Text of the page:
April 2009 Story Tips
Story ideas from the Department of Energy's Oak Ridge National Laboratory. To arrange for an interview with a researcher, please contact the Communications and External Relations staff member identified at the end of each tip.
Making sense of the enormous amounts of information delivered by all types of sensors is an incredible challenge, but it's being met head on with knowledge discovery techniques developed at Oak Ridge National Laboratory. Some of the strategies and approaches are outlined in a recently published book, "Knowledge Discovery from Sensor Data," (http://books.google.com/books?id=dq7uAA3ssPcC) edited by a team led by Auroop Ganguly of ORNL's Computational Sciences and Engineering Division. The book is specifically aimed at analyzing dynamic data streams from sensors that are geographically distributed. "We are especially interested in looking for changes – even ones that are very gradual -- and anomalies," Ganguly said. This work helps to validate and assign uncertainties to models developed to understand issues related to climate, transportation and biomass. Co-authors include Olufemi Omitaomu and Ranga Raju Vatsavai of ORNL. This research was originally funded by the Laboratory Directed Research and Development program. [Contact: Ron Walli; 865.576.0226; email@example.com]
Dozens of the nation's authorities on cyber security will be participating in the Fifth Cyber Security and Information Intelligence Research Workshop April 13-15 (http://www.ioc.ornl.gov/csiirw). The focus of this event, which is open to the public, is to discuss novel theoretical and empirical research to advance the field. "We aim to challenge, establish and debate a far-reaching agenda that broadly and comprehensively outlines a strategy for cyber security and information intelligence that is founded on sound principles and technologies," said Frederick Sheldon, general chair and a member of Oak Ridge National Laboratory's Computational Sciences and Engineering Division, a sponsor of the workshop. Other sponsors are the University of Tennessee and the Federal Business Council. The workshop, hosted by ORNL, is being held in cooperation with the Association for Computing Machinery. [Contact: Ron Walli; 865.576.0226; firstname.lastname@example.org]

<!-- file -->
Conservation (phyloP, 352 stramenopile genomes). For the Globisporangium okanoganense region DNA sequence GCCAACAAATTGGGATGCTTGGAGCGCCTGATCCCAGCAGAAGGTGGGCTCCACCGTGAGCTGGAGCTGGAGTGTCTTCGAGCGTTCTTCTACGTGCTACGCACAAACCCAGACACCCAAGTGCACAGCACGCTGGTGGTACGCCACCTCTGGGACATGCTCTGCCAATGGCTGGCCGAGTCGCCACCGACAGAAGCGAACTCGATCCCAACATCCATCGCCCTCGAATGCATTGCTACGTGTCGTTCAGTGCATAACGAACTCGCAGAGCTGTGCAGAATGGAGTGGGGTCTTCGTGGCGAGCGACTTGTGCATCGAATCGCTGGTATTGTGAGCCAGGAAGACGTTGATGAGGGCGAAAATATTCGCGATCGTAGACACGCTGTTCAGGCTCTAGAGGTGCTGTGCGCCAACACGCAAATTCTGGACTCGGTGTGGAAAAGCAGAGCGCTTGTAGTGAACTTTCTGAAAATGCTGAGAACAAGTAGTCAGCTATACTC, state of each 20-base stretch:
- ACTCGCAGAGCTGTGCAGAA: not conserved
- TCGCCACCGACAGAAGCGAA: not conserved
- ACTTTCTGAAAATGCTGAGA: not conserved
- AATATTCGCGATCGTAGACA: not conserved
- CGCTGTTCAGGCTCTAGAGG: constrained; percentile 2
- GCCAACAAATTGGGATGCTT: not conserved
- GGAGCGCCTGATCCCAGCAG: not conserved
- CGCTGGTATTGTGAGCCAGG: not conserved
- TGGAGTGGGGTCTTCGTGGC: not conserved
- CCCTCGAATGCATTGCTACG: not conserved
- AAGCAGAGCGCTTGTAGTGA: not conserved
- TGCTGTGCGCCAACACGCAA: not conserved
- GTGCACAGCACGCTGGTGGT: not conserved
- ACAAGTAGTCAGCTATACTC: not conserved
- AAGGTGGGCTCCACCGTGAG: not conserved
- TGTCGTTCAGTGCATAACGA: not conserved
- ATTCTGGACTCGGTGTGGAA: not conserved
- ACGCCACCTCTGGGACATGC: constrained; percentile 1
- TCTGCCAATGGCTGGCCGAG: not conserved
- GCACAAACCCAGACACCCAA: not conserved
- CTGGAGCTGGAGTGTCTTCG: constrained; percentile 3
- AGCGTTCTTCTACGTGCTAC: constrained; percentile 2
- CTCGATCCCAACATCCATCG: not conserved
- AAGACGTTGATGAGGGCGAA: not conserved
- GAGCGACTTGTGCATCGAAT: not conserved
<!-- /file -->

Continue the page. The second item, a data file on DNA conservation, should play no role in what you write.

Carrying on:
Graphene, a single-layer sheet of graphite, has potential as a remarkable material, particularly for electronics and composite applications. However, working with the material leaves molecular-scale rough edges, which can spoil its properties. Researchers at MIT and the Laboratory for Nanoscience and Nanotechnology Research (LINAN) and Advanced Materials Department in San Luis Potosi, Mexico have been working with graphitic nanoribbons. Separate research performed at the Department of Energy's Oak Ridge National Laboratory developed theory-based computer simulations with quantum mechanical calculations that explain how a process called Joule heating cleans up graphene as the rough carbon edges vaporize and then reconstruct at higher, voltage-induced temperatures. The collaborative project was recently described in Science magazine. [Contact: Bill Cabage; 865.574.4399; email@example.com]
An effort to gather environmental data related to the energy efficiency of buildings through weatherization technologies will be conducted in a joint project that includes Oak Ridge National Laboratory's Building Technologies, Research and Integration Center. ORNL engineer Andre Desjarlais says his group's research will focus on the study of a building's air tightness by monitoring unintended air movement – air leakage – between outdoors and indoors. In heating climates, up to 30 percent of the energy used in a building can be attributed to air leakage. The tests will be conducted at Syracuse University, which is also a partner. Other partners are the Air Barrier Association of America and it members, along with the New York State Energy Office. The DOE funding source is the Office of Building Technologies. [Contact: Fred Strohl; 865.574.4165; firstname.lastname@example.org]